Agency, autonomy and consent: cues from the neuroscience of self-control


Informed consent

How to Cite

Sirgiovanni, E. (2019). Agency, autonomy and consent: cues from the neuroscience of self-control. Studia Bioethica, 11(2). Retrieved from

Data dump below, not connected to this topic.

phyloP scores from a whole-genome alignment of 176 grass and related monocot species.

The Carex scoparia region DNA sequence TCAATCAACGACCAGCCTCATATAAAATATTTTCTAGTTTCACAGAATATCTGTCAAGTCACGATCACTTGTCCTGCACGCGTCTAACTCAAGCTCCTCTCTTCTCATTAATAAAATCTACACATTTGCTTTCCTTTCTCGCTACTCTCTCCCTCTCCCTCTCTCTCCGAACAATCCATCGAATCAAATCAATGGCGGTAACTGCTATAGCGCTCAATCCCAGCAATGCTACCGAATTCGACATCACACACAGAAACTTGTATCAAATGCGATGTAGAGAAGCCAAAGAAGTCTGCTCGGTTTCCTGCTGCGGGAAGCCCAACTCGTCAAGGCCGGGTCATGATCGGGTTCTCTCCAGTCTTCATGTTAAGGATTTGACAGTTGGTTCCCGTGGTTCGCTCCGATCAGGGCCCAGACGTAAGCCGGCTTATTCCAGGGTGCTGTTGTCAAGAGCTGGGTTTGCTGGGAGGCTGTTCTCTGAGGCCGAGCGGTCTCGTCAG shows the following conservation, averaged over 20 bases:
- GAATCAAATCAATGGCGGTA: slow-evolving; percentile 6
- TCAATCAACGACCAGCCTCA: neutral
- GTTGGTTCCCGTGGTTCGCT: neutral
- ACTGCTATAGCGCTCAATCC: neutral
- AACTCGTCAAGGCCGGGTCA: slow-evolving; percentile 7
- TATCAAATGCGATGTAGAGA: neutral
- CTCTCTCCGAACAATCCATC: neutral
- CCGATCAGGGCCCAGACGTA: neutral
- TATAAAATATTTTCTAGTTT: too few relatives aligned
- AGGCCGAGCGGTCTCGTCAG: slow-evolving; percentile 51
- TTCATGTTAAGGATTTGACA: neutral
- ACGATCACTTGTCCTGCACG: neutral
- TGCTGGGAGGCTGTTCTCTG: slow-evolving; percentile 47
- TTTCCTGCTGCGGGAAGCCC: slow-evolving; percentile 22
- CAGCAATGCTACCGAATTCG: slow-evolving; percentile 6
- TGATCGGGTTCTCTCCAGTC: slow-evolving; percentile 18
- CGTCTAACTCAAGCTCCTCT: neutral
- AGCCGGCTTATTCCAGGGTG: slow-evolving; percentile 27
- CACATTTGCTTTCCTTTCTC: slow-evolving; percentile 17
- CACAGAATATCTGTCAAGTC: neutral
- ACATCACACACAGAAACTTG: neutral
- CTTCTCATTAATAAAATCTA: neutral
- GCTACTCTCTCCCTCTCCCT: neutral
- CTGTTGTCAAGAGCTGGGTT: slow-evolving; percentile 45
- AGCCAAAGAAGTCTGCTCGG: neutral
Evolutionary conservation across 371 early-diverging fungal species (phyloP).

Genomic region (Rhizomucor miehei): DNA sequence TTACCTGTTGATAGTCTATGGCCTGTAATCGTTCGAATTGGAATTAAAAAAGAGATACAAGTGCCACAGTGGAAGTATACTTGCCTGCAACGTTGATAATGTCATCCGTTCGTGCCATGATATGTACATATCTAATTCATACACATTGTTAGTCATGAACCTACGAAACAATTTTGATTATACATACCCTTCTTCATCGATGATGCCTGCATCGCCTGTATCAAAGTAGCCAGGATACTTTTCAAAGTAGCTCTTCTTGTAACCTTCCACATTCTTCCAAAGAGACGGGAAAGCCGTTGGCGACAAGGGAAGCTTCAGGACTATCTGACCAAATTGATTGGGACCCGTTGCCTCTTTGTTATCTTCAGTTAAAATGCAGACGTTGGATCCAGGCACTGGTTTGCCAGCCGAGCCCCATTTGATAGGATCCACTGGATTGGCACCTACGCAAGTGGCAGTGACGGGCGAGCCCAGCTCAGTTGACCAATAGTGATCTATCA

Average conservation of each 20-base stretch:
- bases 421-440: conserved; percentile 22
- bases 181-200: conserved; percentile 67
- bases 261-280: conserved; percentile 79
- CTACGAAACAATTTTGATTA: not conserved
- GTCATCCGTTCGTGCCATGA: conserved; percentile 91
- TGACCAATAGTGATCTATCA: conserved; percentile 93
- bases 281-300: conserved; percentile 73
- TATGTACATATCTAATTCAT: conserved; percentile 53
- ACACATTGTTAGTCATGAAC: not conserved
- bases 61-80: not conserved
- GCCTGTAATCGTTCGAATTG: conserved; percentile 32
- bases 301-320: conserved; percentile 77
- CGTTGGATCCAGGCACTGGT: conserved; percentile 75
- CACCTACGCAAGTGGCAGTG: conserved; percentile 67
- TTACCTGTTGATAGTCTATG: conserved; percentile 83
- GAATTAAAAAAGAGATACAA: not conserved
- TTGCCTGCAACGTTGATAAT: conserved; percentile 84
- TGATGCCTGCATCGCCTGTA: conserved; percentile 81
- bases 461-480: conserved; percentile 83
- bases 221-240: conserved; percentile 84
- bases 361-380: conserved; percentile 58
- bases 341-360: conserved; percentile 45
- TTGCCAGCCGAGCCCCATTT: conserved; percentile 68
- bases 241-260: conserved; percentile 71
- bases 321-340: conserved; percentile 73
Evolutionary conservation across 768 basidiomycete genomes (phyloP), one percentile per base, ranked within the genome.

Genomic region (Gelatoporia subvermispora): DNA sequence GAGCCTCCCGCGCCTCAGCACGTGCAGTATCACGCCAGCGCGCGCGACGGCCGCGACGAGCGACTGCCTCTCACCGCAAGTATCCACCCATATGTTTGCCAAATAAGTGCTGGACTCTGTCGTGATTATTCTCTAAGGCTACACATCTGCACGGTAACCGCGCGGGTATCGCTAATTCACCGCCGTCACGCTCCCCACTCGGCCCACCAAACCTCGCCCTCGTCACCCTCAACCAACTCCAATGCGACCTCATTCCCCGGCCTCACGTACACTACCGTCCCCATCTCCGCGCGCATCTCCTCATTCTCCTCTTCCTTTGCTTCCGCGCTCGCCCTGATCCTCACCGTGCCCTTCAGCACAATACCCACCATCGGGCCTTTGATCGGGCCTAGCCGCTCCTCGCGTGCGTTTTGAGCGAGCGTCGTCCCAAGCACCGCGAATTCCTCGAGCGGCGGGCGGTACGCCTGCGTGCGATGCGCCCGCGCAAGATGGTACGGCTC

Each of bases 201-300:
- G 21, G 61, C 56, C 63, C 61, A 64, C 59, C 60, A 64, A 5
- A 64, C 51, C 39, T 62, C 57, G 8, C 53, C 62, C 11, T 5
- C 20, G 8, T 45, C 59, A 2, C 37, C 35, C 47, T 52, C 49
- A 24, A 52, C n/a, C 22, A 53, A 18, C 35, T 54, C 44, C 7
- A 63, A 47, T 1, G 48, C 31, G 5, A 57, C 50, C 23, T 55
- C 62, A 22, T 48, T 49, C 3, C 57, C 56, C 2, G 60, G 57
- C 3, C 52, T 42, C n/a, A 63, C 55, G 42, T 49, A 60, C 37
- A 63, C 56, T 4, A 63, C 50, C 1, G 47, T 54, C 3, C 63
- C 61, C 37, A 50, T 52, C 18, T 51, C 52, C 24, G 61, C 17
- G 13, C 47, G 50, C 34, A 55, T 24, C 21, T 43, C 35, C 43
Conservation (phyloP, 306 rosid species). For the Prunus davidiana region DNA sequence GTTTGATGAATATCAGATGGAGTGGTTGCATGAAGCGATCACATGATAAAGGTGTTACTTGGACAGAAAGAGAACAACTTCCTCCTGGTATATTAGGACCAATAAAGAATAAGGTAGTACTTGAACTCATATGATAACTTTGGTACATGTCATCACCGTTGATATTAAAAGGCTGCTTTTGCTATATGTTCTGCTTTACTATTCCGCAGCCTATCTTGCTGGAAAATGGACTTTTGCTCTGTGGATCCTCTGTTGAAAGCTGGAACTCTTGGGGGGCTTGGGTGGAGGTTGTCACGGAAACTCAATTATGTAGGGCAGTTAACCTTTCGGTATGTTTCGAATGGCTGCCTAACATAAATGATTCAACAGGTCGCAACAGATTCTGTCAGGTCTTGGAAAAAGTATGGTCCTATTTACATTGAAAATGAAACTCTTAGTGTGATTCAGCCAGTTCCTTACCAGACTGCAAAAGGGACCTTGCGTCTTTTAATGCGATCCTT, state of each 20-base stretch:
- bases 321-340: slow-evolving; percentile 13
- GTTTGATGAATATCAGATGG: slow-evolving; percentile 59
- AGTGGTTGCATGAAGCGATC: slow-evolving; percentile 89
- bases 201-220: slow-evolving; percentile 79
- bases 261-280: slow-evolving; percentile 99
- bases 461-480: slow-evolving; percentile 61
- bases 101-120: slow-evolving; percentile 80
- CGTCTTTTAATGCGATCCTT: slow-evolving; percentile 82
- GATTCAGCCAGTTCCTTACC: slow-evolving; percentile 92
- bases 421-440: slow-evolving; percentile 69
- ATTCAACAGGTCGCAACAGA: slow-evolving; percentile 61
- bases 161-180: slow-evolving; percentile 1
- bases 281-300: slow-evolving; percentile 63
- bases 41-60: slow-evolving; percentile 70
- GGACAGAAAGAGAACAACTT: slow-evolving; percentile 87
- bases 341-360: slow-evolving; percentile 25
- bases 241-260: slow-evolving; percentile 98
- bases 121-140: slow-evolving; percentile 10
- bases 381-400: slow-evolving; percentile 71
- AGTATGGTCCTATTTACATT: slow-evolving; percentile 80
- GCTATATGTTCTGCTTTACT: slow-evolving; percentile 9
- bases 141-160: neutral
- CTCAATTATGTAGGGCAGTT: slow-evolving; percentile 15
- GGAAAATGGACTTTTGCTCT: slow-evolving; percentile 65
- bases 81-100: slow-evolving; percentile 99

In this paper I intend to focus on common alterations and distortions to an informed, voluntary, and decisionally-capacitated consent in the medical setting, especially those that impact the patient’s decision-making process. In doing so, I will focus on two specific issues. On the one hand, I will examine cognitive biases and self-deceptive processes that may affect the patient’s choice and autonomy. On the other hand, I will discuss the capacity of self-government as what usually referred to as the neurocognitive capacity of self-control. My view thus consists of two main claims: that even in capacitated individuals, consent to treatment/research is not necessarily identifiable as fully rational and deliberative choice; however, that empirical literature about self-control may shed some light on how to improve informed consent procedures as such.